The XMOS threads are all programmable.
Another way to view a single XMOS core is that it is actually
8 logical cores sharing the same memory. So a logical core
can be used as a very flexible DMA controller - it can
scatter/gather, compress/decompress, match external
protocols etc etc - it's all software.
I think this is all described in the invited presentation
to CPA a year or two ago - and also in the hotchips
presentation last year (somewhere on youtube)
On 3 Oct 2012, at 19:42, Larry Dickson wrote:
The reference said:
The difference can mainly be attributed to the fact
that on the XMOS architecture each response is handled by
a separate hardware thread which can respond to the input
signal without needing a context switch.
Question: Is this "hardware thread" programmable, or is it just a converter that changes a hard link to a soft channel input? If the latter, then we also need to know how fast XMOS software can respond to the input. If the former, then it's basically the same as a Transputer high-priority process dedicated to each input, with no context switching between the high-priority processes, which is the right way to go, I think. But it still has to get state change information to the rest of the processes.
I reluctantly added a single priority level to the transputer - at the
time the economics seemed to support this. But I'm still not sure.
Today, I'm sure the economics doesn't support the complexity
and overheads of priority schedulers, interrupts etc. The
hardware event-handling on the XMOS cores is faster than
anything an interrupt-based system can deliver - and
much easier to design with - here's a link:
Even for a single low-end core, this approach will easily
out-perform a conventional interrupt system.
With a lot of cores, as Larry has said, the event-handling will be
at the edge of the system. The core of the system will be running
parallel communication structures but - as I said in the
presentation - these have to be designed to ensure
efficient parallel communication flows.
On 3 Oct 2012, at 15:05, Larry Dickson wrote:
The bad news is that these chips are terribly complex to program. Silicon gates are supposed to be free, so the hardware has zillions of options. To understand the issue: the TI chips can route some 1000 interrupts to each core (using a 3 layer interrupt controller). Obviously, interrupt latency is still good, but relatively slower than on the much simpler ARM M3. The point is that a simple PRI ALT will not do the job. Two priorities are not sufficient. It worked more or less on the transputer because this chip had only one event pin. Impressive as the performance was at the time, it was still lacking for hard real-time when tens of processes were competing for the CPU. 32 to 256 priorities are needed to manage all the on-chip resources more or less satisfactorily.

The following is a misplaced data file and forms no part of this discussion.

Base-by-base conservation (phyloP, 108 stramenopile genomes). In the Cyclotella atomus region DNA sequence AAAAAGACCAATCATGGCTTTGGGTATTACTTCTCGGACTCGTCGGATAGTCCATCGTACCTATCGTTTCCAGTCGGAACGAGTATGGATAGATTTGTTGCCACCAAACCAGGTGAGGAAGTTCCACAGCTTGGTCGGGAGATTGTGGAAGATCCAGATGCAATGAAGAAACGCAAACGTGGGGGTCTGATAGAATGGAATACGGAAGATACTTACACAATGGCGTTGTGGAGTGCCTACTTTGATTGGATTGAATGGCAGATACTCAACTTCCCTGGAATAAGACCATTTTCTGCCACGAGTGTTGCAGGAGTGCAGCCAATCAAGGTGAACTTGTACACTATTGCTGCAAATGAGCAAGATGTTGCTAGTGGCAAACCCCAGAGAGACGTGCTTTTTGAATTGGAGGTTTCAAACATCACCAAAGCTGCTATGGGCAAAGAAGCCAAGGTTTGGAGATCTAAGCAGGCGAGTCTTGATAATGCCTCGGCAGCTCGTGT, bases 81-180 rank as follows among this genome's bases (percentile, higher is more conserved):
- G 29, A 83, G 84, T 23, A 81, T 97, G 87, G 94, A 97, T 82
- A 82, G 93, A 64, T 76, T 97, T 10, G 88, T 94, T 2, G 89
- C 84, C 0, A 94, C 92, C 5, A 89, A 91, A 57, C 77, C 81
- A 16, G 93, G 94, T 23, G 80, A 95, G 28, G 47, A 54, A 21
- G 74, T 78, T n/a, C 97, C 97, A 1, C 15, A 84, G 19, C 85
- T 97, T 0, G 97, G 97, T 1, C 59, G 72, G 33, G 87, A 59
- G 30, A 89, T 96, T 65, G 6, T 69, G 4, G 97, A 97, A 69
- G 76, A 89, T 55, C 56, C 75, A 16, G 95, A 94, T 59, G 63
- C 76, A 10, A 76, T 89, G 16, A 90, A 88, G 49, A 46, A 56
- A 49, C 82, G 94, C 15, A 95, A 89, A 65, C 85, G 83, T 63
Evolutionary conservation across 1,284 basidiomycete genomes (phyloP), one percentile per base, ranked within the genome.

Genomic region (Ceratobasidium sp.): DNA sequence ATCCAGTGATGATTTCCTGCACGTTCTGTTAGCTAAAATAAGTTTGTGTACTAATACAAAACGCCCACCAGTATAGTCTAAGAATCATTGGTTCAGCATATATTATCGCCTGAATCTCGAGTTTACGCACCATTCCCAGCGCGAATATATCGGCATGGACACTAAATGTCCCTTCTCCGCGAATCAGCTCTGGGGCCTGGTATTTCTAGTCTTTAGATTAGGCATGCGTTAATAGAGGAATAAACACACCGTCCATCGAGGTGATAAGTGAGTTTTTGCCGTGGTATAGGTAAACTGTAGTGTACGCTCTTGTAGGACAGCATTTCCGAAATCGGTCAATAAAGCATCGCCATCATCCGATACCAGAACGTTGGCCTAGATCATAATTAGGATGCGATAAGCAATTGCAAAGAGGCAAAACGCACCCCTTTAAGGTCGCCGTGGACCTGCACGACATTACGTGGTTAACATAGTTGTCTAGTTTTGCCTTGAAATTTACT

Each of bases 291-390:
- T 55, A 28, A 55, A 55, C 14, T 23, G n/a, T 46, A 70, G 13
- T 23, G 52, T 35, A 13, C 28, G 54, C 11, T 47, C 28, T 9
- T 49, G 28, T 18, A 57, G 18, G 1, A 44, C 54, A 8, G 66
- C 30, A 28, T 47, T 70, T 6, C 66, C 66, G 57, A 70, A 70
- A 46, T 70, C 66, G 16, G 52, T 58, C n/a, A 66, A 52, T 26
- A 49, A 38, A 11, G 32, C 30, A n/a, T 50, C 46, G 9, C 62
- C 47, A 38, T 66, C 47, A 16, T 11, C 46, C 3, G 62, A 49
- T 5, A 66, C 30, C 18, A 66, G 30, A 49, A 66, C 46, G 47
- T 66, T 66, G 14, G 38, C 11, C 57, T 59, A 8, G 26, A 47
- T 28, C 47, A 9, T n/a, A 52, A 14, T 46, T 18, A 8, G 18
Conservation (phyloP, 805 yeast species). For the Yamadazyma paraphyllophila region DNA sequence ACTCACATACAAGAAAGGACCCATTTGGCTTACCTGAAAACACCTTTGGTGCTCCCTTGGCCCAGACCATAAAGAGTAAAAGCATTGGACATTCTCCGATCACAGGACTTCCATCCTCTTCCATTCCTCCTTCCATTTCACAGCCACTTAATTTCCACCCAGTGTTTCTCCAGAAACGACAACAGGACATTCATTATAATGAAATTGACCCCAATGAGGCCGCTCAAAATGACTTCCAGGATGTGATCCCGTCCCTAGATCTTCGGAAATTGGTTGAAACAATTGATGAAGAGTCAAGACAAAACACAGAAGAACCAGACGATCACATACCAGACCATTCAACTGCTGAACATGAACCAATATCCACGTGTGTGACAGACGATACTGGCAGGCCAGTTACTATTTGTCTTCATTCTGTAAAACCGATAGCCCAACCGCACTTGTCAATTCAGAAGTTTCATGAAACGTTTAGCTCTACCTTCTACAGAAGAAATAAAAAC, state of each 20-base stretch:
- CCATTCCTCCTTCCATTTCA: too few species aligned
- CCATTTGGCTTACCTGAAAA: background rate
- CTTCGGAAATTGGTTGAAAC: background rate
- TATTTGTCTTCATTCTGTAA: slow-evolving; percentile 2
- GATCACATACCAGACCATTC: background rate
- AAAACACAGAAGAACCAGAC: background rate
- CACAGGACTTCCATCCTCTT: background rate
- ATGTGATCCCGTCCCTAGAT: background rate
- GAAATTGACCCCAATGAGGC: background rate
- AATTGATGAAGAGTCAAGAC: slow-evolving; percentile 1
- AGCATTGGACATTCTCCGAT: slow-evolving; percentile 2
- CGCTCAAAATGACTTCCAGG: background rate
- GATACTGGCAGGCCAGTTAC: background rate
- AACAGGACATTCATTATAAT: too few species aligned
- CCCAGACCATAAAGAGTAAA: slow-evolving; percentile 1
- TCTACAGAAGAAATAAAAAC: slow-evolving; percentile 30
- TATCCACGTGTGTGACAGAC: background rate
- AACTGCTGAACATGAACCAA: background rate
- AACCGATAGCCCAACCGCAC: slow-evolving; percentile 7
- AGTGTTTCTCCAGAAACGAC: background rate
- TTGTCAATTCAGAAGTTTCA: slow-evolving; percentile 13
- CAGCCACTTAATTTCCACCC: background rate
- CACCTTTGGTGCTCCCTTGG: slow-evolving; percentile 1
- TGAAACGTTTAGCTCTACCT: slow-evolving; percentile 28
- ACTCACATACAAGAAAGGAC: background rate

So, it looks like the occam-restaurant is still at the end of the universe as Douglas Adams would have said. And looking at this discussion, the babelfish isn't helping very much.
Simple design answer: a chip (like the XMOS or Adapteva?) with a boundary of (say) 28 cores, each serving a single event/interrupt/link. Two-level PRI PAR independently on each core, so that each boundary core is absolutely responsive to its event. Extremely fast internal comms between cores, and hardware FIFOs between the boundary cores and the 36 internal cores, so that the reliably captured hard IO can handle slight delays before soft processing.
The reason I resist multiple hard priorities is that I think that solution is mostly a chimera. The top guy is OK, but number 2 and below swiftly become subject to occasional bad delays (when the interrupts happen to fall on top of each other). "[T]ens of processes … competing for the CPU" are only a real-time problem if they depend on lots of independent asynchronous stimuli (given a fast CPU). Multicore, which was not available in the time of the Transputer (except in the form of multiple Transputers, which was way expensive) lets you be responsive to all the stimuli independently.